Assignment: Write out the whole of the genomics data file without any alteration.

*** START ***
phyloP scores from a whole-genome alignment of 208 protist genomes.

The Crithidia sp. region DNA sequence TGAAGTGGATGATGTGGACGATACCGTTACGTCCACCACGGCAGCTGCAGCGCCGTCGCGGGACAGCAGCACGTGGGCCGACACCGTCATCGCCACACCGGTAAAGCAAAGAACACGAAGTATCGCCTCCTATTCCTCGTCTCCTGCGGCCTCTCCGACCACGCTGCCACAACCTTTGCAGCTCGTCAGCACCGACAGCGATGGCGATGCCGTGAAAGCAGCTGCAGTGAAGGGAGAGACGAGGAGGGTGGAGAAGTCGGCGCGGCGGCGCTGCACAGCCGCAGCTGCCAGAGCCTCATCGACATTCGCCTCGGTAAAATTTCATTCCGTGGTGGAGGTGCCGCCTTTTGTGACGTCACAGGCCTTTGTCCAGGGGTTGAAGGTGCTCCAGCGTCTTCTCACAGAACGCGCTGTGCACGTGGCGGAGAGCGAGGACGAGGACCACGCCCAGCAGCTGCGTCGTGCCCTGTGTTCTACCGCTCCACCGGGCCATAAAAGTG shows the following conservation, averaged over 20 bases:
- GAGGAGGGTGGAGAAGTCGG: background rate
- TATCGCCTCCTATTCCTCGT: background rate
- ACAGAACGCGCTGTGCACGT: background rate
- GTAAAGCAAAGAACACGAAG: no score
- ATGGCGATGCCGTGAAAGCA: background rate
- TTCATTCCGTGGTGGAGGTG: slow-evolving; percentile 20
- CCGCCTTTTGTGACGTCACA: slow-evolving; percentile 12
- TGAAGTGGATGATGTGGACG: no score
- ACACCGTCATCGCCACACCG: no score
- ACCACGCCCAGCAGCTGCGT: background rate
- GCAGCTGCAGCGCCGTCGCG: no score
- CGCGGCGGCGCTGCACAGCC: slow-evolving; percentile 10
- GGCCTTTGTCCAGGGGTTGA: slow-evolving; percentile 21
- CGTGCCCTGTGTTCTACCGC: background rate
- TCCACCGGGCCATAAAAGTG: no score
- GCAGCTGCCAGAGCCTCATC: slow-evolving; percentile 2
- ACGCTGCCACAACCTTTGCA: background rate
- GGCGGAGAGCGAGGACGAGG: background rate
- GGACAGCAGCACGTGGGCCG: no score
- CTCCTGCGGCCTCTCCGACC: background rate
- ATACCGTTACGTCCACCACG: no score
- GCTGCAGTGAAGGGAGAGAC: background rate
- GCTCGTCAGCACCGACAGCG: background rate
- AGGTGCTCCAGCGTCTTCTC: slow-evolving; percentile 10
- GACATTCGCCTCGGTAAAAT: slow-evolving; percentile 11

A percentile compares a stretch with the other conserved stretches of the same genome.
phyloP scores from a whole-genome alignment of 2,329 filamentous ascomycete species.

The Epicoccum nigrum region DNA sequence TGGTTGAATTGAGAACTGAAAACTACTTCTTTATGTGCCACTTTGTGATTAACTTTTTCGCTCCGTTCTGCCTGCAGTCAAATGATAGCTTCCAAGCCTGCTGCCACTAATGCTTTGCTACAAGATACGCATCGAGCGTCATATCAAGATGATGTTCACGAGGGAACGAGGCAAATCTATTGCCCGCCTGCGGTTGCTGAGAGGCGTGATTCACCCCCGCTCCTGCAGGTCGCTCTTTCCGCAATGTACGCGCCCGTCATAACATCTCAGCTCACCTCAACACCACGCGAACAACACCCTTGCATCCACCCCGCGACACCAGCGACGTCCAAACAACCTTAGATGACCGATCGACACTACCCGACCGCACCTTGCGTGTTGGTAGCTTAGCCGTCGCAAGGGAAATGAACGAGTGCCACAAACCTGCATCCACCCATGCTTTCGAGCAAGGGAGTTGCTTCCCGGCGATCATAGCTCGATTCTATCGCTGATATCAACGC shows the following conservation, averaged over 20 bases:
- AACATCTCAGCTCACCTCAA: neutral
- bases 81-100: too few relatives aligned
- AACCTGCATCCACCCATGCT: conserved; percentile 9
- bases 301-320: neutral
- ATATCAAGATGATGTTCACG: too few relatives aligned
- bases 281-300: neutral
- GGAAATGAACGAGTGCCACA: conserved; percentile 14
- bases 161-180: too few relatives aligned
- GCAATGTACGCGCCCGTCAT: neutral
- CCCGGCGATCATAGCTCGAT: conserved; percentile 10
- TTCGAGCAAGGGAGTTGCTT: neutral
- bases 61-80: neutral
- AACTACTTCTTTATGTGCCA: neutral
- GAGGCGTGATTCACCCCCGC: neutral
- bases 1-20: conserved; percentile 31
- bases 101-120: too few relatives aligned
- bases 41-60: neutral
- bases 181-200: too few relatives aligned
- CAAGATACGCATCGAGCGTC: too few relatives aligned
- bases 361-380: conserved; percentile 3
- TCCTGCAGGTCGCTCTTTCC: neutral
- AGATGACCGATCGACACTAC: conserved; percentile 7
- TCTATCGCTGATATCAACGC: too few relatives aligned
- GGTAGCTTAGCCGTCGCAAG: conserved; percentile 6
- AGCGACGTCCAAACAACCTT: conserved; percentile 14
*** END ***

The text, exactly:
phyloP scores from a whole-genome alignment of 208 protist genomes.

The Crithidia sp. region DNA sequence TGAAGTGGATGATGTGGACGATACCGTTACGTCCACCACGGCAGCTGCAGCGCCGTCGCGGGACAGCAGCACGTGGGCCGACACCGTCATCGCCACACCGGTAAAGCAAAGAACACGAAGTATCGCCTCCTATTCCTCGTCTCCTGCGGCCTCTCCGACCACGCTGCCACAACCTTTGCAGCTCGTCAGCACCGACAGCGATGGCGATGCCGTGAAAGCAGCTGCAGTGAAGGGAGAGACGAGGAGGGTGGAGAAGTCGGCGCGGCGGCGCTGCACAGCCGCAGCTGCCAGAGCCTCATCGACATTCGCCTCGGTAAAATTTCATTCCGTGGTGGAGGTGCCGCCTTTTGTGACGTCACAGGCCTTTGTCCAGGGGTTGAAGGTGCTCCAGCGTCTTCTCACAGAACGCGCTGTGCACGTGGCGGAGAGCGAGGACGAGGACCACGCCCAGCAGCTGCGTCGTGCCCTGTGTTCTACCGCTCCACCGGGCCATAAAAGTG shows the following conservation, averaged over 20 bases:
- GAGGAGGGTGGAGAAGTCGG: background rate
- TATCGCCTCCTATTCCTCGT: background rate
- ACAGAACGCGCTGTGCACGT: background rate
- GTAAAGCAAAGAACACGAAG: no score
- ATGGCGATGCCGTGAAAGCA: background rate
- TTCATTCCGTGGTGGAGGTG: slow-evolving; percentile 20
- CCGCCTTTTGTGACGTCACA: slow-evolving; percentile 12
- TGAAGTGGATGATGTGGACG: no score
- ACACCGTCATCGCCACACCG: no score
- ACCACGCCCAGCAGCTGCGT: background rate
- GCAGCTGCAGCGCCGTCGCG: no score
- CGCGGCGGCGCTGCACAGCC: slow-evolving; percentile 10
- GGCCTTTGTCCAGGGGTTGA: slow-evolving; percentile 21
- CGTGCCCTGTGTTCTACCGC: background rate
- TCCACCGGGCCATAAAAGTG: no score
- GCAGCTGCCAGAGCCTCATC: slow-evolving; percentile 2
- ACGCTGCCACAACCTTTGCA: background rate
- GGCGGAGAGCGAGGACGAGG: background rate
- GGACAGCAGCACGTGGGCCG: no score
- CTCCTGCGGCCTCTCCGACC: background rate
- ATACCGTTACGTCCACCACG: no score
- GCTGCAGTGAAGGGAGAGAC: background rate
- GCTCGTCAGCACCGACAGCG: background rate
- AGGTGCTCCAGCGTCTTCTC: slow-evolving; percentile 10
- GACATTCGCCTCGGTAAAAT: slow-evolving; percentile 11

A percentile compares a stretch with the other conserved stretches of the same genome.
phyloP scores from a whole-genome alignment of 2,329 filamentous ascomycete species.

The Epicoccum nigrum region DNA sequence TGGTTGAATTGAGAACTGAAAACTACTTCTTTATGTGCCACTTTGTGATTAACTTTTTCGCTCCGTTCTGCCTGCAGTCAAATGATAGCTTCCAAGCCTGCTGCCACTAATGCTTTGCTACAAGATACGCATCGAGCGTCATATCAAGATGATGTTCACGAGGGAACGAGGCAAATCTATTGCCCGCCTGCGGTTGCTGAGAGGCGTGATTCACCCCCGCTCCTGCAGGTCGCTCTTTCCGCAATGTACGCGCCCGTCATAACATCTCAGCTCACCTCAACACCACGCGAACAACACCCTTGCATCCACCCCGCGACACCAGCGACGTCCAAACAACCTTAGATGACCGATCGACACTACCCGACCGCACCTTGCGTGTTGGTAGCTTAGCCGTCGCAAGGGAAATGAACGAGTGCCACAAACCTGCATCCACCCATGCTTTCGAGCAAGGGAGTTGCTTCCCGGCGATCATAGCTCGATTCTATCGCTGATATCAACGC shows the following conservation, averaged over 20 bases:
- AACATCTCAGCTCACCTCAA: neutral
- bases 81-100: too few relatives aligned
- AACCTGCATCCACCCATGCT: conserved; percentile 9
- bases 301-320: neutral
- ATATCAAGATGATGTTCACG: too few relatives aligned
- bases 281-300: neutral
- GGAAATGAACGAGTGCCACA: conserved; percentile 14
- bases 161-180: too few relatives aligned
- GCAATGTACGCGCCCGTCAT: neutral
- CCCGGCGATCATAGCTCGAT: conserved; percentile 10
- TTCGAGCAAGGGAGTTGCTT: neutral
- bases 61-80: neutral
- AACTACTTCTTTATGTGCCA: neutral
- GAGGCGTGATTCACCCCCGC: neutral
- bases 1-20: conserved; percentile 31
- bases 101-120: too few relatives aligned
- bases 41-60: neutral
- bases 181-200: too few relatives aligned
- CAAGATACGCATCGAGCGTC: too few relatives aligned
- bases 361-380: conserved; percentile 3
- TCCTGCAGGTCGCTCTTTCC: neutral
- AGATGACCGATCGACACTAC: conserved; percentile 7
- TCTATCGCTGATATCAACGC: too few relatives aligned
- GGTAGCTTAGCCGTCGCAAG: conserved; percentile 6
- AGCGACGTCCAAACAACCTT: conserved; percentile 14